Compliance Corner: December 2017

by | Dec 4, 2017

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Compliance Corner December 2017

Predictive Scheduling laws, also known as Fair Scheduling laws, are an emerging trend in the United States.

Predictive scheduling laws protect workers by requiring employers to follow certain practices to avoid unpredictable work schedules, which often deprive employees of a proper work-life balance.

If these required scheduling practices are violated, stiff penalties may be imposed.

Although current Fair Scheduling laws mainly cover food service, retail, and hospitality employees, it’s likely they will expand to other industries. Moreover, as Predictive Scheduling laws spread to new industries, there will be added pressure on employers to voluntarily adopt Fair Scheduling practices to attract the best talent.

Several jurisdictions have enacted Predictive Scheduling laws, including the state of Oregon, the city of Emeryville, New York City, San Francisco, and Seattle.

Other places have passed or issued regulations addressing more limited scheduling concerns, such as access to additional work hours (San Jose) and call-in pay (New York state). And while Predictive Scheduling laws differ from one jurisdiction to the next, they commonly include the following rules:

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10 Rules Lending Predictability to Workplace Scheduling

Scheduling Rule #1: Good faith estimate of the employees’ schedules.

Employers must provide employees with a written, good faith estimate of their schedule at the time of hire.

Good faith estimate of the employees’ schedules.

Scheduling Rule #2: Schedule requests.

Employees may state preferences for the location and hours of work, including requests not to work at a particular time or place.

Schedule requests.

Scheduling Rule #3: Prior notice of schedules.

Employers must provide employees with a written work schedule, including on-call shifts, before the schedule begins (commonly around 14 days preceding the first day of the schedule).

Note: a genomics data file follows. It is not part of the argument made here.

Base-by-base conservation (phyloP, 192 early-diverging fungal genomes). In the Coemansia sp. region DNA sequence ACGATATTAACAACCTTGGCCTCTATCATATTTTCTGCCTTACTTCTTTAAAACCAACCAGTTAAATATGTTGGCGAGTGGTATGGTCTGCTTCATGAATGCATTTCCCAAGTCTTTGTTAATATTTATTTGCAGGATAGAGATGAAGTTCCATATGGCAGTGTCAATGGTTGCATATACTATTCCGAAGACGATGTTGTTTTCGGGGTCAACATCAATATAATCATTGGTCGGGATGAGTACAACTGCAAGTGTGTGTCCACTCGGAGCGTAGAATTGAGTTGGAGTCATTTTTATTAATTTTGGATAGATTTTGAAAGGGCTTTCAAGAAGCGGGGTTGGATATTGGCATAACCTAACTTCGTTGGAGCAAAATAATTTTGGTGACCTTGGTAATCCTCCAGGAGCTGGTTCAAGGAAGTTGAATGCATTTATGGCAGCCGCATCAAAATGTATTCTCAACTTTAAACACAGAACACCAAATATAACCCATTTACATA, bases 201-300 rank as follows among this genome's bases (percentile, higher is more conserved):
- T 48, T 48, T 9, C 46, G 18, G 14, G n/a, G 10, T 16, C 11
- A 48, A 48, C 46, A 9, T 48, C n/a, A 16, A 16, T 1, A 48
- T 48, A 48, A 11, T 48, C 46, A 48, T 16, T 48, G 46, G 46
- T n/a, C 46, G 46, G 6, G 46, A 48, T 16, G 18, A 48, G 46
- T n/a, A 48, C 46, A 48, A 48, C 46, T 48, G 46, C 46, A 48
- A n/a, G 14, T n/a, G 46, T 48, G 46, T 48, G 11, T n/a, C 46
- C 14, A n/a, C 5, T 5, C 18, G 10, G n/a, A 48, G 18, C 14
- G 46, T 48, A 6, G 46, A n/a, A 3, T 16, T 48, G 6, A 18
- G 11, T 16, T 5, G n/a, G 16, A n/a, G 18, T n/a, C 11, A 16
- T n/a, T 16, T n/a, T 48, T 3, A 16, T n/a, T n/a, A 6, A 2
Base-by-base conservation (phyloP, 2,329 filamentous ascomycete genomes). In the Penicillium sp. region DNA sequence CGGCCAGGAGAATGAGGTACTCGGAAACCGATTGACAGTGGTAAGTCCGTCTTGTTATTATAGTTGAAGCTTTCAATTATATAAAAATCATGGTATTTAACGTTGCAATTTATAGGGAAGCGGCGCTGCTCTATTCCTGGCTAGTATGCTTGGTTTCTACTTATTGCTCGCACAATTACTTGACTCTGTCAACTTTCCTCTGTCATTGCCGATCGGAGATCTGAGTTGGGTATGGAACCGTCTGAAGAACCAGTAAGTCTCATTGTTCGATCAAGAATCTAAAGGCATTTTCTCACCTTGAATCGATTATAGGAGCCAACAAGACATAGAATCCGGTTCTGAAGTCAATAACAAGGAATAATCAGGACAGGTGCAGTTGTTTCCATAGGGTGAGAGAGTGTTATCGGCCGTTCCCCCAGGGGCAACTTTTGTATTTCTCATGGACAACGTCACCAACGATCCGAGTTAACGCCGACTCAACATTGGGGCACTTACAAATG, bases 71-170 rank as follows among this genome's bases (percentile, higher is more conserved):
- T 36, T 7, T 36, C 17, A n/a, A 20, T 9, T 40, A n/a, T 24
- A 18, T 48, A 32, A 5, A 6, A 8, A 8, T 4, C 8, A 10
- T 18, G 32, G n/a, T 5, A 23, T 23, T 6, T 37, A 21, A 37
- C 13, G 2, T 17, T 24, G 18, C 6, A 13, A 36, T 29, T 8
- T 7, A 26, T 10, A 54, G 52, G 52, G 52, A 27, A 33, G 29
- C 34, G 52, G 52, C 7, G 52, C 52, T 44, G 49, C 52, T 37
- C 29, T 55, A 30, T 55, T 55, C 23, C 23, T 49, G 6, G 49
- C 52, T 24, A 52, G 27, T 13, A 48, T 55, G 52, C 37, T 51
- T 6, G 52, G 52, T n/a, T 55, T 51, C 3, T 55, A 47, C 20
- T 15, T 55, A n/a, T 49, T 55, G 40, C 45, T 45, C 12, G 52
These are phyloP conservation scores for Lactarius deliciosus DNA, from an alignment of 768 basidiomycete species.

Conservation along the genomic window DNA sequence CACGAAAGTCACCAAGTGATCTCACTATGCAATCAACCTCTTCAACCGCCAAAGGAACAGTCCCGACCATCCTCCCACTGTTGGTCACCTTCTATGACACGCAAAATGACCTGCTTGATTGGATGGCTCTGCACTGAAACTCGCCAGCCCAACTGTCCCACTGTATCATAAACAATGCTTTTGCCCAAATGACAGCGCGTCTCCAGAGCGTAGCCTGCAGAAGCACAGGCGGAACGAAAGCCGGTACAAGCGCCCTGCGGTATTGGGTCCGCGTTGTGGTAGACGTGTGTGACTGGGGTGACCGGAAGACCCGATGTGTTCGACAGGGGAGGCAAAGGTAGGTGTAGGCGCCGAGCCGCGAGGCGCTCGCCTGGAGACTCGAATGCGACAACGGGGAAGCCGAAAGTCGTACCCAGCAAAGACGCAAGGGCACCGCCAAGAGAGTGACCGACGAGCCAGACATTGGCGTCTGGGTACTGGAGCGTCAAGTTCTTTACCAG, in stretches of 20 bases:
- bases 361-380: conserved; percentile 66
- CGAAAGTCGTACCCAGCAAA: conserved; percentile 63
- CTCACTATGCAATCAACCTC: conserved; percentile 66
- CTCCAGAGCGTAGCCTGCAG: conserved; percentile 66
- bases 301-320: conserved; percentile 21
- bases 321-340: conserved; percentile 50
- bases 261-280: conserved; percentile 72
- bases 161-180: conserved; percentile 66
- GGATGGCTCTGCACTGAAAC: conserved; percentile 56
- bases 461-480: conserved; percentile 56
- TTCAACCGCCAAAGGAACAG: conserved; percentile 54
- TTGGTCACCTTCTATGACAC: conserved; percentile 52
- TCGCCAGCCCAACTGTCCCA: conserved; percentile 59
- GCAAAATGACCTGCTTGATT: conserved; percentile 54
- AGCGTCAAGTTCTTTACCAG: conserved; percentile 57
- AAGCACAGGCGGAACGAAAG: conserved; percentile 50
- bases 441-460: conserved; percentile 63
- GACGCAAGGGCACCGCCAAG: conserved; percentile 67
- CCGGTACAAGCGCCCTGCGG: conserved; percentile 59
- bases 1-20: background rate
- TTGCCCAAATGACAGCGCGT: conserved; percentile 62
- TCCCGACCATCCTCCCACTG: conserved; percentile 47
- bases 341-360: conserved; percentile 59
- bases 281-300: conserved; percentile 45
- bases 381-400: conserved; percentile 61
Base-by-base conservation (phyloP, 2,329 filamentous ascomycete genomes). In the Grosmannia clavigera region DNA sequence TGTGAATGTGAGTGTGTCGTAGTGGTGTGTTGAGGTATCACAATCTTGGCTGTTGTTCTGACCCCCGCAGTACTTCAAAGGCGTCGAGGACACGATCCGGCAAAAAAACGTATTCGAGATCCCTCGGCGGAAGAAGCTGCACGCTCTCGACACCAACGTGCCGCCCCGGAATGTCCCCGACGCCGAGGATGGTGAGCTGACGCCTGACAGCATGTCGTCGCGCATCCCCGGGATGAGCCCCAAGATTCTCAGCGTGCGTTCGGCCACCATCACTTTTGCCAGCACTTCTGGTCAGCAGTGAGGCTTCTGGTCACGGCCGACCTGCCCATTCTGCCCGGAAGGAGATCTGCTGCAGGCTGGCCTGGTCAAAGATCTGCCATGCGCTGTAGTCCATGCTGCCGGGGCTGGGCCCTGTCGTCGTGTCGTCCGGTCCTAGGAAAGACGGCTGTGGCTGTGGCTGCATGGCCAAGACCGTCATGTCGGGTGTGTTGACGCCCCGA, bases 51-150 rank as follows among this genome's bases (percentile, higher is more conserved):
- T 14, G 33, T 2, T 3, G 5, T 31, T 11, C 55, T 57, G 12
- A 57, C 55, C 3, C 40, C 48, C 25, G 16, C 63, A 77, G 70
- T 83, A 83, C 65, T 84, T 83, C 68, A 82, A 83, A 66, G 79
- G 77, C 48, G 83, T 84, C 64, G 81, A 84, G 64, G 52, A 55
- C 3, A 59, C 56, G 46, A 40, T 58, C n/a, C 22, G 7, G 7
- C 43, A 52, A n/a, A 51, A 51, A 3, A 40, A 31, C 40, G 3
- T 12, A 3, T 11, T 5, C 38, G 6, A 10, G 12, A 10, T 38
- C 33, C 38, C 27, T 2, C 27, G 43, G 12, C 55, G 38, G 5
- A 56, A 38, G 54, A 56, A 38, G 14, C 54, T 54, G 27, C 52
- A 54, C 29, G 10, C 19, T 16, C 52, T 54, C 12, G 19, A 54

Prior notice of schedules.

Scheduling Rule #4: Additional work hours.

Additional hours must be offered to current employees before hiring workers from outside the company.

Additional work hours.

Scheduling Rule #5: Work Schedule changes.

A fair amount of notice must be given to employees before changing their schedule.

Work Schedule changes.

Scheduling Rule #6: Premium pay for schedule changes.

Employees must be paid premium pay if employers change their schedules without timely and proper notice, unless the change is caused by circumstances such as natural disasters, public utility failures, and voluntary shift trading.

This is sometimes referred to as “predictability pay.”

Premium pay for schedule changes.

Scheduling Rule #7: Rest between shifts.

Employers must provide a rest period between shifts unless the worker agrees to work during the rest period.

Rest between shifts.

Scheduling Rule #8: Recordkeeping.

Employers must keep certain scheduling records for a required period.

Recordkeeping

Scheduling Rule #9: Notice of Employee Rights.

A notice of employee scheduling rights must be conspicuously posted in the workplace.

Notice of Employee Rights.

Scheduling Rule #10: Anti-retaliation.

Employees may not be retaliated against for inquiring about or attempting to enforce their scheduling rights.

Anti-retaliation.

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Predictive Scheduling is intended to treat employees fairly by requiring better scheduling practices, which can be a burdensome trend for some employers.

If you’re an employer that’s affected by this type of legislation—or you have employees in places where these laws are being considered—you should closely compare your existing scheduling practices to the current or proposed law to make sure you comply. It’s also critical to train supervisors and other relevant personnel to understand how these laws function.

These laws are something employers and their HR staff should go out of their way to monitor.

Finally, because Fair Scheduling laws vary across jurisdictions, make sure you consult legal counsel if you have any questions.

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About Paul Kramer

Paul Kramer has been the Director of Compliance at WorkForce Software for seven years. Before joining WorkForce, he was a private attorney specializing in employment law for more than two decades, and represented employers nationally on federal and state employment law issues.

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